The Department of Homeland Security’s Critical Infrastructure Security and Resilience (CISR) month serves as a reminder to not only understand, but appreciate, the various critical infrastructure sectors that play vital roles in the national and economic security of the United States. As a veteran of the telecom industry, my focus is to support those network infrastructure centers underlying these sectors. How do we improve networking capabilities within these sectors, not only addressing today’s complicated requirements, but allowing for continued innovation?
An impression exists among senior government officials that moving command, control, communication, computers and intelligence, surveillance and reconnaissance (C4ISR) systems into the cloud is overhyped. They question whether this will improve operational effectiveness. I admit I once shared these reservations, but recently evolved on the subject and now see a compelling rationale for moving C4ISR into the cloud.
More than a decade ago—2003 to be precise—the Defense Department announced plans to convert its network to the Internet Protocol version 6 (IPv6) standard. Today, the wait continues.
Discussions about the nation’s critical infrastructure usually focus on aging networks, some more than 50 years old. A most stunning fact was highlighted in a recent a Government Accountability Office report, which revealed some Defense Department control systems still use 8-inch floppy disks to store data related to nuclear operations.
Ensuring that deployed U.S. troops can communicate and exchange information is critical to the military’s missions. That said, there are numerous challenges in deploying the high-speed tactical networks that make this communication possible. How, for example, do you make sure these networks are available when needed? What is the best way to maintain data integrity? The accuracy of the data—such as troop location—is just as important as network availability.
Network security of course also is critical. Specifically with tactical Wi-Fi networks, it is crucial to ensure our military personnel are the only ones accessing the network and there is no exfiltration going on undetected.
Last year, the Defense Department issued the Cybersecurity Culture and Compliance Initiative (DC3I), a memorandum containing alarming statistics on the actual number of successful network compromises and their causes, and principles for guiding daily operations for network users. The good news is that out of 30 million known malicious intrusions occurring over 10 months, 99.9 percent were prevented.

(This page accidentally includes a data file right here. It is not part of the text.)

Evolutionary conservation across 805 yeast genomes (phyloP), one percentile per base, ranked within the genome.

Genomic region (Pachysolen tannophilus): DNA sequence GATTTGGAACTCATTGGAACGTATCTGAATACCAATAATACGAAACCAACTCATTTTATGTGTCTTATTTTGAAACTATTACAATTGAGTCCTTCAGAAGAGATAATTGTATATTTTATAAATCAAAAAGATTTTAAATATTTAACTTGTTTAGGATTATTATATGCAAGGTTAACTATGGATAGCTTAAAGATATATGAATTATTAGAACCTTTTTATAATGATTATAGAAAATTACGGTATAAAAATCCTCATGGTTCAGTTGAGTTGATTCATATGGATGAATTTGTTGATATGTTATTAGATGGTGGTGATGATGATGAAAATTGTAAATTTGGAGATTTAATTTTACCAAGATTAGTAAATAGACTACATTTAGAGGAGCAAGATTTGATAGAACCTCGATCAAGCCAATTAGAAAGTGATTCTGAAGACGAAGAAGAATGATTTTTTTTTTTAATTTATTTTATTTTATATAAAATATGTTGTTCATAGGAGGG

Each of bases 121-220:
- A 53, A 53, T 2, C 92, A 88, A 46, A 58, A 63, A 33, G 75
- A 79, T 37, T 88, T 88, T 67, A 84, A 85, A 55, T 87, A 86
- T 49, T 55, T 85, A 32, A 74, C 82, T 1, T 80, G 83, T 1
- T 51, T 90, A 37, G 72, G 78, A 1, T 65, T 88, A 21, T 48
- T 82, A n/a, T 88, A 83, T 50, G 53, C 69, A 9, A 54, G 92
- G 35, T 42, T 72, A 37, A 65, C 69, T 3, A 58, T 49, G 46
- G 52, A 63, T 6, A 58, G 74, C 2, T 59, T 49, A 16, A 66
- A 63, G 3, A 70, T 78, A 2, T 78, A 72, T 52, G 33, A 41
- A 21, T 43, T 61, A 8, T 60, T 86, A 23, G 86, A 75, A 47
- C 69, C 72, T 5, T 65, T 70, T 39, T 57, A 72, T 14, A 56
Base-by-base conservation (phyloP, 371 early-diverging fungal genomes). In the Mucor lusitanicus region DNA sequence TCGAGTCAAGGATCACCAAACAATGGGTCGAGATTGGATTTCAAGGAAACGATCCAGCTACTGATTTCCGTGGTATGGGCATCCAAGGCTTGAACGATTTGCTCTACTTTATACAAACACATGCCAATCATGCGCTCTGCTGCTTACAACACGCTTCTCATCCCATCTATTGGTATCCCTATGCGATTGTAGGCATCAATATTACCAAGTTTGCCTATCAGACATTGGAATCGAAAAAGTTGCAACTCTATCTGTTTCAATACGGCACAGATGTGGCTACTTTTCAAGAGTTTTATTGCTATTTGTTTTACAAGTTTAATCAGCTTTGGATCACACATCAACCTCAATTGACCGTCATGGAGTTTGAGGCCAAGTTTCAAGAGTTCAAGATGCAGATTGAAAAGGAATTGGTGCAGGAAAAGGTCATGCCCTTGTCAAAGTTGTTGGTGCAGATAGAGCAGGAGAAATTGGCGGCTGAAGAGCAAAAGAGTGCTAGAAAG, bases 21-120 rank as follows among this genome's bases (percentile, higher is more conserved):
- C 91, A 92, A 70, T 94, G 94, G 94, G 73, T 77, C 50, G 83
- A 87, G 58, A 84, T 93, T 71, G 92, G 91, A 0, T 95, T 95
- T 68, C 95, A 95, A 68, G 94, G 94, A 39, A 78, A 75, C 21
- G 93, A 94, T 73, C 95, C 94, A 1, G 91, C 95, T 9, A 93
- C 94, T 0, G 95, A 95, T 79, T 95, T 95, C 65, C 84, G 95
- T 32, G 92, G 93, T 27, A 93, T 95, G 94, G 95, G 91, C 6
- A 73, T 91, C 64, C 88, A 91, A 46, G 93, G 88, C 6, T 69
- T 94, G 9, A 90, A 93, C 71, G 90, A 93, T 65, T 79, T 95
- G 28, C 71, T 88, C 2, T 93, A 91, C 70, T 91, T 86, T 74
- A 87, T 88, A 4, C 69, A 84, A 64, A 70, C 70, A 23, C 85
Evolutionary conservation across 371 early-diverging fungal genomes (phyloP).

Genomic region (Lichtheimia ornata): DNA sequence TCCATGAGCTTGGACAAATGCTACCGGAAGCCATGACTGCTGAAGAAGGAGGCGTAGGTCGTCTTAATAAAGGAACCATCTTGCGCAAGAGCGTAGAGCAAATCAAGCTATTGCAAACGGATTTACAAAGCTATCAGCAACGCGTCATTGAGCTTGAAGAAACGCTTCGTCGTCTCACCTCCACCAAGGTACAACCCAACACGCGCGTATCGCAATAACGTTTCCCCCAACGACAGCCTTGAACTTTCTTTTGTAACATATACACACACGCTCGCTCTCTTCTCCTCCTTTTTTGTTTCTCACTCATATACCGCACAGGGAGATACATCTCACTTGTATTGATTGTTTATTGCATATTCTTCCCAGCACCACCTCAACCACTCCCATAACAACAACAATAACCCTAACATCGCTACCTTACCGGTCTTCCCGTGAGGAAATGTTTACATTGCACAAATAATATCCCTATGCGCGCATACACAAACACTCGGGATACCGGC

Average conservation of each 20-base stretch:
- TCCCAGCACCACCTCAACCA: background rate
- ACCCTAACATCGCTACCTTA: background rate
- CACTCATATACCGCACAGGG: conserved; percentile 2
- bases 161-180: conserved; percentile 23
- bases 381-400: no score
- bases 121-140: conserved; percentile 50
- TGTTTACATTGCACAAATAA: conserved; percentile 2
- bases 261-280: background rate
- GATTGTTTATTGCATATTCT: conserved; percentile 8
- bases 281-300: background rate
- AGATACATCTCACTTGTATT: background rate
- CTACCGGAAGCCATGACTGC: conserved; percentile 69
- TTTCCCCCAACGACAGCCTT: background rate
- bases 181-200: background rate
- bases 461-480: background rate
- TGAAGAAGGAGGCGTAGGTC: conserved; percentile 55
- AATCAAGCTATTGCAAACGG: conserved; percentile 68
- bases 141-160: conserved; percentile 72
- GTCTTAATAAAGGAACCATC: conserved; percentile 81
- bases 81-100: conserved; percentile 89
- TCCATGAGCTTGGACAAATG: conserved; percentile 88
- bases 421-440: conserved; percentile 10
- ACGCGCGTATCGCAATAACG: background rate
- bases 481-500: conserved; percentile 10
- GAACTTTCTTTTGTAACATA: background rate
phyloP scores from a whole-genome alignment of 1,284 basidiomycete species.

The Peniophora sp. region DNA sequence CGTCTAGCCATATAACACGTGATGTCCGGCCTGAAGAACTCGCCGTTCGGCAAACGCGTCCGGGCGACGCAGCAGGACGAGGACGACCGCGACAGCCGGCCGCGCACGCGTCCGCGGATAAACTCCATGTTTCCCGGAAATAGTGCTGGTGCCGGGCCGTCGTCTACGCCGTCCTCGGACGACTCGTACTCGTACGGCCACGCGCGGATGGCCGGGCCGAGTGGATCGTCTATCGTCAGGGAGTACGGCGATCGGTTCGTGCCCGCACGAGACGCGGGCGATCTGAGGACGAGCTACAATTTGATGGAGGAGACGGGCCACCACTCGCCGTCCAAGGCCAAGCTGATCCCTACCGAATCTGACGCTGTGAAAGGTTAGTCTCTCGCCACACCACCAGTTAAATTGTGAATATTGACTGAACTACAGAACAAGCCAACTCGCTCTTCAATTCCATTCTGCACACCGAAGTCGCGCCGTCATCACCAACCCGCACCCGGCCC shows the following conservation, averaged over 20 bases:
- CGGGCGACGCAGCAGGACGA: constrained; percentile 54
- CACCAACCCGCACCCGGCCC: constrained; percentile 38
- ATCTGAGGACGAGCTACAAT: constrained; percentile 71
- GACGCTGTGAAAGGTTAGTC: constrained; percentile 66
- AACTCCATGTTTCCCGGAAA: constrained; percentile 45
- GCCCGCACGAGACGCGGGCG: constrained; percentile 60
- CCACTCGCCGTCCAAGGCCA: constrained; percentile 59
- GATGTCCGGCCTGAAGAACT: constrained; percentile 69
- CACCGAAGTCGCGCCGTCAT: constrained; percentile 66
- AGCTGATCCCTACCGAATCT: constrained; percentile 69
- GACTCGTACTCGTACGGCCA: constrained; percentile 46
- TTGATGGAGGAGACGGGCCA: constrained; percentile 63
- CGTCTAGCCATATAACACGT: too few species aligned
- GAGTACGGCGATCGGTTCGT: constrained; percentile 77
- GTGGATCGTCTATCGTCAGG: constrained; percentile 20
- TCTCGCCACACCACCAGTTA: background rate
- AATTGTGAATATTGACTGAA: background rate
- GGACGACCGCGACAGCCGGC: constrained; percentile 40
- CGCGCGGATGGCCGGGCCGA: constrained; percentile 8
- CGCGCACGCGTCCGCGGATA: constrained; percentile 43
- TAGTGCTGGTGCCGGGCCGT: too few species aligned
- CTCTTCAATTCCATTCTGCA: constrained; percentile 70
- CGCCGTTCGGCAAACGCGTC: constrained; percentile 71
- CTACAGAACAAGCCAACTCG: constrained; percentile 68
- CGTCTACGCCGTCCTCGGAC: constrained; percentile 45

When it comes to cybersecurity, I have heard many people express consternation and wonderment as to why the government cannot protect the Internet. It boils down to two things: No authorization, and officials only have visibility into a scant number of networks under their control.
The world of intelligence sharing has gone from on a need-to-know basis between federal agencies to one in which those key players must, by necessity, combine disparate pieces of intel to ascertain a complete picture of potential threats.
There is no escaping the barrage of technology and devices ever-present in our modern lives. Consider that many middle school kids today are iPhone-wielding and Fitbit-wearing youngsters.
The public sector workplace is no different. Federal IT professionals must consider the sheer volume and variety of devices connecting to their networks—from fitness wearables to laptops, tablets and smartphones. The Internet of Things and the cloud also significantly impact bandwidth and present security concerns, spurred by incidents such as the Office of Personnel Management breach of 2014.
We are little more than halfway through 2016, and it is safe to say that “regulatory compliance” are the cybersecurity buzzwords of the year. Regulatory compliance is not just a government or specialty market issue. Today, it applies to private contractors offering cloud, Internet of Things and other solutions within the federal marketplace.
When we think of cyber attacks, we generally picture a lone wolf hacker or Anonymous-type organization. But foreign governments are also formidable threats. Take a moment to scan the headlines and you’ll see that articles about cyber hacks on Sony Pictures Entertainment and the Democratic National Committee—among many others—have been attributed to North Korea and Russia.